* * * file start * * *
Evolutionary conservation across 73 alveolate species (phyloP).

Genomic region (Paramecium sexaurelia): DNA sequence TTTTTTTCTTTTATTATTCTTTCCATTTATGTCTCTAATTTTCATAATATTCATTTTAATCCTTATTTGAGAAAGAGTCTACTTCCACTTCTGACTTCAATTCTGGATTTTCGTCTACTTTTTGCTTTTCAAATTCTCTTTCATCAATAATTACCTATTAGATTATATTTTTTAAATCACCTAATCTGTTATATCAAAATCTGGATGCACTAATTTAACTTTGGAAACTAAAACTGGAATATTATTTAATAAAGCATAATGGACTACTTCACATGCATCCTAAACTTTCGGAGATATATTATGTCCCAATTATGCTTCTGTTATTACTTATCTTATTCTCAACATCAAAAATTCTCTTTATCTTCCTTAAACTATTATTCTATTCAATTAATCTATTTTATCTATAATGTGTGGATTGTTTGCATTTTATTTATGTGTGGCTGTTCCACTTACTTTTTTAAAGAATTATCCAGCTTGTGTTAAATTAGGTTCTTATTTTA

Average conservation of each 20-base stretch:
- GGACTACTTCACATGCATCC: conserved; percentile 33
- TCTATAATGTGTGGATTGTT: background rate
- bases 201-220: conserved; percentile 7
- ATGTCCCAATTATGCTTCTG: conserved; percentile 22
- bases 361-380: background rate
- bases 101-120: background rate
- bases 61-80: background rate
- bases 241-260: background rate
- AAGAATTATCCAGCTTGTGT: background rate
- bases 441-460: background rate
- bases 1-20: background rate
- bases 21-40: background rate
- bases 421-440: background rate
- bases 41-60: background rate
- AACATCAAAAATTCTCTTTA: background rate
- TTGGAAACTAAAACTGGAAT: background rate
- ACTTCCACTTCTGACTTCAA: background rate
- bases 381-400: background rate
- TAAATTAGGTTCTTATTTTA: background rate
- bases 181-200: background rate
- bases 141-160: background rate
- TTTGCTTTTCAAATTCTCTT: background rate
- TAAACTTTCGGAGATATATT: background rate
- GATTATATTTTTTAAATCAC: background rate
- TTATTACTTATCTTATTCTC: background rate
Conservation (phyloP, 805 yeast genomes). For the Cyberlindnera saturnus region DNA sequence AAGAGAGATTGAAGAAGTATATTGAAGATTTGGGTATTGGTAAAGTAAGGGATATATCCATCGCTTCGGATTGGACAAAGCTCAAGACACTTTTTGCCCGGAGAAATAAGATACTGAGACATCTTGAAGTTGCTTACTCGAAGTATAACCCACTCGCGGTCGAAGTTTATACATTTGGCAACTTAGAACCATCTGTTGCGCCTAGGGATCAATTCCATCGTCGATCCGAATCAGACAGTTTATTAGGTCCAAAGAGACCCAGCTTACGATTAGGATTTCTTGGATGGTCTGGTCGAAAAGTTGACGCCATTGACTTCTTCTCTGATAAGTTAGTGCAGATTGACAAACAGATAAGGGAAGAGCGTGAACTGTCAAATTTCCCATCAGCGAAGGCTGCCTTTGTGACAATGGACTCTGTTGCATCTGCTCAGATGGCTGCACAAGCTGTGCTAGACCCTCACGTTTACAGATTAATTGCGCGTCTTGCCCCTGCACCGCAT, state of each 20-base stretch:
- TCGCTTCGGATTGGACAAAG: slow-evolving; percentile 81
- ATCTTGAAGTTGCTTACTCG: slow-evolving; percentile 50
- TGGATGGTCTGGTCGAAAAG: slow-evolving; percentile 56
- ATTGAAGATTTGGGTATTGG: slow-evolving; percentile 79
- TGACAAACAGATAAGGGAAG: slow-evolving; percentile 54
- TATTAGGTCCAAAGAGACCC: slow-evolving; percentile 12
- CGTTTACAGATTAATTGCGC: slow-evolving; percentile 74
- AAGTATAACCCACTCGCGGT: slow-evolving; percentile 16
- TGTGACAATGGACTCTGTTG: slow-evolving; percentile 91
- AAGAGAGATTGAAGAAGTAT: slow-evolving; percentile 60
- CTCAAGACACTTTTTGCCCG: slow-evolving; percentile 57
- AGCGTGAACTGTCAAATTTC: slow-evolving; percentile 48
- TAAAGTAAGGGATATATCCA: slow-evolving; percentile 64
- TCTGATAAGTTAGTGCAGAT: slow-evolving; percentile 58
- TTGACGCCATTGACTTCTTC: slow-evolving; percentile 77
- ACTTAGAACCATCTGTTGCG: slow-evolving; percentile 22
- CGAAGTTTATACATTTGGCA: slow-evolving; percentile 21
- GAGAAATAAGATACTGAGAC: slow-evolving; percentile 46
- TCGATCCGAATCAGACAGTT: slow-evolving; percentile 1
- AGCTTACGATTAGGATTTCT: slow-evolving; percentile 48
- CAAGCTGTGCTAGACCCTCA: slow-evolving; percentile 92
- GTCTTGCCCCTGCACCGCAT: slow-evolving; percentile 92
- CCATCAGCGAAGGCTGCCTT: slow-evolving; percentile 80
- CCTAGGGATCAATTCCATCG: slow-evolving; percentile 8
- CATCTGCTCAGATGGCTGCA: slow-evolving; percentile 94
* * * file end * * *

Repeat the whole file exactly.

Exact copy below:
Evolutionary conservation across 73 alveolate species (phyloP).

Genomic region (Paramecium sexaurelia): DNA sequence TTTTTTTCTTTTATTATTCTTTCCATTTATGTCTCTAATTTTCATAATATTCATTTTAATCCTTATTTGAGAAAGAGTCTACTTCCACTTCTGACTTCAATTCTGGATTTTCGTCTACTTTTTGCTTTTCAAATTCTCTTTCATCAATAATTACCTATTAGATTATATTTTTTAAATCACCTAATCTGTTATATCAAAATCTGGATGCACTAATTTAACTTTGGAAACTAAAACTGGAATATTATTTAATAAAGCATAATGGACTACTTCACATGCATCCTAAACTTTCGGAGATATATTATGTCCCAATTATGCTTCTGTTATTACTTATCTTATTCTCAACATCAAAAATTCTCTTTATCTTCCTTAAACTATTATTCTATTCAATTAATCTATTTTATCTATAATGTGTGGATTGTTTGCATTTTATTTATGTGTGGCTGTTCCACTTACTTTTTTAAAGAATTATCCAGCTTGTGTTAAATTAGGTTCTTATTTTA

Average conservation of each 20-base stretch:
- GGACTACTTCACATGCATCC: conserved; percentile 33
- TCTATAATGTGTGGATTGTT: background rate
- bases 201-220: conserved; percentile 7
- ATGTCCCAATTATGCTTCTG: conserved; percentile 22
- bases 361-380: background rate
- bases 101-120: background rate
- bases 61-80: background rate
- bases 241-260: background rate
- AAGAATTATCCAGCTTGTGT: background rate
- bases 441-460: background rate
- bases 1-20: background rate
- bases 21-40: background rate
- bases 421-440: background rate
- bases 41-60: background rate
- AACATCAAAAATTCTCTTTA: background rate
- TTGGAAACTAAAACTGGAAT: background rate
- ACTTCCACTTCTGACTTCAA: background rate
- bases 381-400: background rate
- TAAATTAGGTTCTTATTTTA: background rate
- bases 181-200: background rate
- bases 141-160: background rate
- TTTGCTTTTCAAATTCTCTT: background rate
- TAAACTTTCGGAGATATATT: background rate
- GATTATATTTTTTAAATCAC: background rate
- TTATTACTTATCTTATTCTC: background rate
Conservation (phyloP, 805 yeast genomes). For the Cyberlindnera saturnus region DNA sequence AAGAGAGATTGAAGAAGTATATTGAAGATTTGGGTATTGGTAAAGTAAGGGATATATCCATCGCTTCGGATTGGACAAAGCTCAAGACACTTTTTGCCCGGAGAAATAAGATACTGAGACATCTTGAAGTTGCTTACTCGAAGTATAACCCACTCGCGGTCGAAGTTTATACATTTGGCAACTTAGAACCATCTGTTGCGCCTAGGGATCAATTCCATCGTCGATCCGAATCAGACAGTTTATTAGGTCCAAAGAGACCCAGCTTACGATTAGGATTTCTTGGATGGTCTGGTCGAAAAGTTGACGCCATTGACTTCTTCTCTGATAAGTTAGTGCAGATTGACAAACAGATAAGGGAAGAGCGTGAACTGTCAAATTTCCCATCAGCGAAGGCTGCCTTTGTGACAATGGACTCTGTTGCATCTGCTCAGATGGCTGCACAAGCTGTGCTAGACCCTCACGTTTACAGATTAATTGCGCGTCTTGCCCCTGCACCGCAT, state of each 20-base stretch:
- TCGCTTCGGATTGGACAAAG: slow-evolving; percentile 81
- ATCTTGAAGTTGCTTACTCG: slow-evolving; percentile 50
- TGGATGGTCTGGTCGAAAAG: slow-evolving; percentile 56
- ATTGAAGATTTGGGTATTGG: slow-evolving; percentile 79
- TGACAAACAGATAAGGGAAG: slow-evolving; percentile 54
- TATTAGGTCCAAAGAGACCC: slow-evolving; percentile 12
- CGTTTACAGATTAATTGCGC: slow-evolving; percentile 74
- AAGTATAACCCACTCGCGGT: slow-evolving; percentile 16
- TGTGACAATGGACTCTGTTG: slow-evolving; percentile 91
- AAGAGAGATTGAAGAAGTAT: slow-evolving; percentile 60
- CTCAAGACACTTTTTGCCCG: slow-evolving; percentile 57
- AGCGTGAACTGTCAAATTTC: slow-evolving; percentile 48
- TAAAGTAAGGGATATATCCA: slow-evolving; percentile 64
- TCTGATAAGTTAGTGCAGAT: slow-evolving; percentile 58
- TTGACGCCATTGACTTCTTC: slow-evolving; percentile 77
- ACTTAGAACCATCTGTTGCG: slow-evolving; percentile 22
- CGAAGTTTATACATTTGGCA: slow-evolving; percentile 21
- GAGAAATAAGATACTGAGAC: slow-evolving; percentile 46
- TCGATCCGAATCAGACAGTT: slow-evolving; percentile 1
- AGCTTACGATTAGGATTTCT: slow-evolving; percentile 48
- CAAGCTGTGCTAGACCCTCA: slow-evolving; percentile 92
- GTCTTGCCCCTGCACCGCAT: slow-evolving; percentile 92
- CCATCAGCGAAGGCTGCCTT: slow-evolving; percentile 80
- CCTAGGGATCAATTCCATCG: slow-evolving; percentile 8
- CATCTGCTCAGATGGCTGCA: slow-evolving; percentile 94